My favourite breakfast cereal as a child was Sugar Smacks not I hasten to add the inferior Sugar Puffs. I was really upset when they stopped selling them. Special K was okay until they made the flakes bigger; they didn't work. Crunchy Nut Cornflakes piqued my interest for a while but I never tried Weetabix until I was in probably my forties. I didn't take to it at first because it went soggy quickly unless you dribbled exactly the right around of milk on it and ate them quickly. The Weetabix Minis were better in that regard. Kellog's Frosted Wheats were good too but I dread to think how much sugar they contained. Despite being a Scot I have never and will never eat porridge. Nothing that resembles wallpaper paste should ever go into ones mouth.

I do sympathise with your problem though. It would bother me. Carrie and I eat in very different ways. She's a shmoosher. I like my food separated on the plate unless it's a dish like Biryani where it's supposed to be eaten that way. I tend not to watch Carrie eat but if she did sit down to a bowl of Weetabix I'm pretty sure she would have pulverised it first. Me? I eat them from one end and work my way through systematically until it get to the other end, one at a time. What bothers me about Weetabix is that they never sit right in the bowl. Someone should invent the Weetabix Breakfast Bowl so that a regulation single serving (i.e. two Weetabix—sod this one and a half for a game of soldiers) can sit side by side and flat on the bottom of the bowl; perhaps there could be two slight indents. I have actually considered having the milk in a separate bowl and dunking in each spoonful to ensure that each one was bathed in precisely the right amount of milk before sprinkling it with the correct number of grains of sugar. Hard to do with the normal bricks but you could do it with the Minis. Now if only they'd only produce a Lightly Sugared Weetabix Mini variety.

These days I don't eat any cereal. I have a fruit scone (or a hot cross bun when they're in season), a piece of fruit and a handful of pills: blood pressure tablets, antihistamines, vitamins, minerals and garlic.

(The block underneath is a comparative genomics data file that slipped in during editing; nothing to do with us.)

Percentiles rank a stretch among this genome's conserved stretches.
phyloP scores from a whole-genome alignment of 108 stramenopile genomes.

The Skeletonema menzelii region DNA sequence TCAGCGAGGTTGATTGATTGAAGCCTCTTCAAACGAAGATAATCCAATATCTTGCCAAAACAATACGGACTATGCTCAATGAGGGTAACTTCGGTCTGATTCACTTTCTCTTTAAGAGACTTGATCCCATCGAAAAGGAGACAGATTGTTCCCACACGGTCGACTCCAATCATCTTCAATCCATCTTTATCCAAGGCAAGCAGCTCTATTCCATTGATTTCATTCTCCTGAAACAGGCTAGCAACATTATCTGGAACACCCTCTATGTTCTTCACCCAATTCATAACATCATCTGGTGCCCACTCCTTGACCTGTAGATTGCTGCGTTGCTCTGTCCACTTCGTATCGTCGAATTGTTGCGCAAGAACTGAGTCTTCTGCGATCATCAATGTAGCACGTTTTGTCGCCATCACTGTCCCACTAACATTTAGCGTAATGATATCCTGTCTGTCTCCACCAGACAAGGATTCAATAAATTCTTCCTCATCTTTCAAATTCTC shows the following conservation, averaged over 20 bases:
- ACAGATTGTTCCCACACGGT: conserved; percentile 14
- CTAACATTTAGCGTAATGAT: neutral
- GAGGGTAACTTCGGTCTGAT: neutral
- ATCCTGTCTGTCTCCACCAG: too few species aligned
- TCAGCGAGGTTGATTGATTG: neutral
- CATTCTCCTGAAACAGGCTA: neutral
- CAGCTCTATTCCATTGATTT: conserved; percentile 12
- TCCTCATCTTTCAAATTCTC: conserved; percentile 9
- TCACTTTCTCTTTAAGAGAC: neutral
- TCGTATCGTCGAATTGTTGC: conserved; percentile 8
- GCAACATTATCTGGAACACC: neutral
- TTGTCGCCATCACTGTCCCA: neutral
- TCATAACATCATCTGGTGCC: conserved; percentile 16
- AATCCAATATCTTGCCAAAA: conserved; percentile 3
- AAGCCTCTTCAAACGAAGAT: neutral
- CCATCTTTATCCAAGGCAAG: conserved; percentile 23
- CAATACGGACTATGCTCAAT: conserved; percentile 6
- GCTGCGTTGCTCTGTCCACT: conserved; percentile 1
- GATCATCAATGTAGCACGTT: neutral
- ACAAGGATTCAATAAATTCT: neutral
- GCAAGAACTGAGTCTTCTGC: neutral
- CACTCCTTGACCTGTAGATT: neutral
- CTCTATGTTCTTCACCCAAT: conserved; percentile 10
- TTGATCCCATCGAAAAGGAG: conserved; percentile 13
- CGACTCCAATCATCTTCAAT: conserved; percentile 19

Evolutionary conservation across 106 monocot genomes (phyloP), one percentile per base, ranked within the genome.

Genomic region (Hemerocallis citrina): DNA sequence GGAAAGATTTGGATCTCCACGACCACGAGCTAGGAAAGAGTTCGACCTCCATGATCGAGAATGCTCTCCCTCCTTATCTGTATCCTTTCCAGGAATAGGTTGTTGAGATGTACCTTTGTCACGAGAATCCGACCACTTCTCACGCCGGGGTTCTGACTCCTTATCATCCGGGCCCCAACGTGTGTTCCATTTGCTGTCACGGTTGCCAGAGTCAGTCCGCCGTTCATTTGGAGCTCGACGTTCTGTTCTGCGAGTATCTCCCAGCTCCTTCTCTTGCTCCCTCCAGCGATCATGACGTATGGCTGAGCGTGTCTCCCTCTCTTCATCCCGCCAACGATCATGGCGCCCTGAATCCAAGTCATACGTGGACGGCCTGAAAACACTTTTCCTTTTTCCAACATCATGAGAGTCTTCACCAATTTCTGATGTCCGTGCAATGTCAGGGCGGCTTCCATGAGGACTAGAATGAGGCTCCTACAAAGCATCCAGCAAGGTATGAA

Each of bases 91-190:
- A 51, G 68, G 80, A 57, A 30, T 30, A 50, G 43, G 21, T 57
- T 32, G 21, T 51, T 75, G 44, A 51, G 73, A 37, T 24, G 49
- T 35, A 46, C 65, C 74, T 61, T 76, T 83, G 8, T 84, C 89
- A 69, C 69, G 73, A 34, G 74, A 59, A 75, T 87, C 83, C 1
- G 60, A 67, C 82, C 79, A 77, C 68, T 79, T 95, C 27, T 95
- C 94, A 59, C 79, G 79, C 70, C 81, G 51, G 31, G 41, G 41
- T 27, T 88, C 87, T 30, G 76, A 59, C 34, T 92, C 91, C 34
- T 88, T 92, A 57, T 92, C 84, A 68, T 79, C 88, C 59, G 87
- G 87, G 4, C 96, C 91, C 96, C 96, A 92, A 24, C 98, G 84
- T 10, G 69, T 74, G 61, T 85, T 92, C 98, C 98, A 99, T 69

Baglady said...

I won't tell you about my cereal preferences because I definitely couldn't write it as well as you.

I will just say that this is a lovely post. Perfectly balanced between funny and sweet. Delightful.

(I was sent by Ita99).

Unknown said...

Great blog Ken!

I thought I was the only one who suffered in this way. It's great to know that I'm not alone in my torment. On the outside I'm calm and smiling, but on the inside I'm screaming 'would it hurt that much to eat one more half weetabix?!'


Like you I've had to be the bigger man, and accept the small sacrifice of replacing the loose half bix. Until now.

A second solution has presented itself. Prepare yourself for a shock, this may sound a little radical but I promise it'll work. Just hear me out.

When you find a loose half weetabix in the packet... open another packet! Crazy I know, but think. The half bix situation will never get out of control, as when there are two loose halves you can eat them both as a whole one. Trust me, it adds up, I've checked my calculations. Twice.

With this mechanism everyone's a winner, and the whole and half bix consumers can live in peace and tranquility once more.

Unles you return to the Special K. Please promise me you won't do anything that desperate.

Bella7 said...

Can you eat 3 shredded wheat Mr Ken?

Fles said...

I never understand the %fat claims made by yoghurt or cereals because it's always going to be virtually nothing and it's just a nonsense. If you want to terrify yourself, check out how much sugar is added - I promise you the figure will alarm you. They should just label the aisle 'Fatten-up your kids here' and have done with it. For what it's worth, I find Oatibix or Shreddies are the least noxious in this regard.

Barbara said...

"One Weetabix, or two?" I asked my mother-in-law. She's 85. "One and a half" she replied I looked up expectantly,eyebrows raised, waiting for her to give me a proper answer. Her unwavering gaze held mine. "One and a half. I always have one and a half"
"Who on earth eats one and a half Weetabix?" I asked my husband later. "Dunno. Why don't you google it?" So here I am.

Ken Armstrong said...

Thank you Barbara. My regards to Mum in Law :)

Barbara said...

Hello. Barbara again. I've settled the Weetabix fiasco, for the xmas period at least. I've had a recent visitation from my younger daughter who lives and works in a City 200 miles away,
and have been in receipt of a similar Weetabix related culture shock. "How many Weetabix have you got in that bowl?" I asked she.
"Three. I always have three. And a banana"
"Hmmm. While Granny's here at xmas do you think you could make do with two and a half?"
"Yup, I suppose so. Why?"
"To keep things neat"
See, I can't have Weetabix disappearing out of the box in a mish mash of unregulated fractions. I'd never sleep.

The interesting thing here, is that the daughter is somewhere around the eight stone mark, whilst granny is approaching double that amount. So it appears the more Weetabix you put away at breakfast, the thinner you get.
I shall have four in the morning!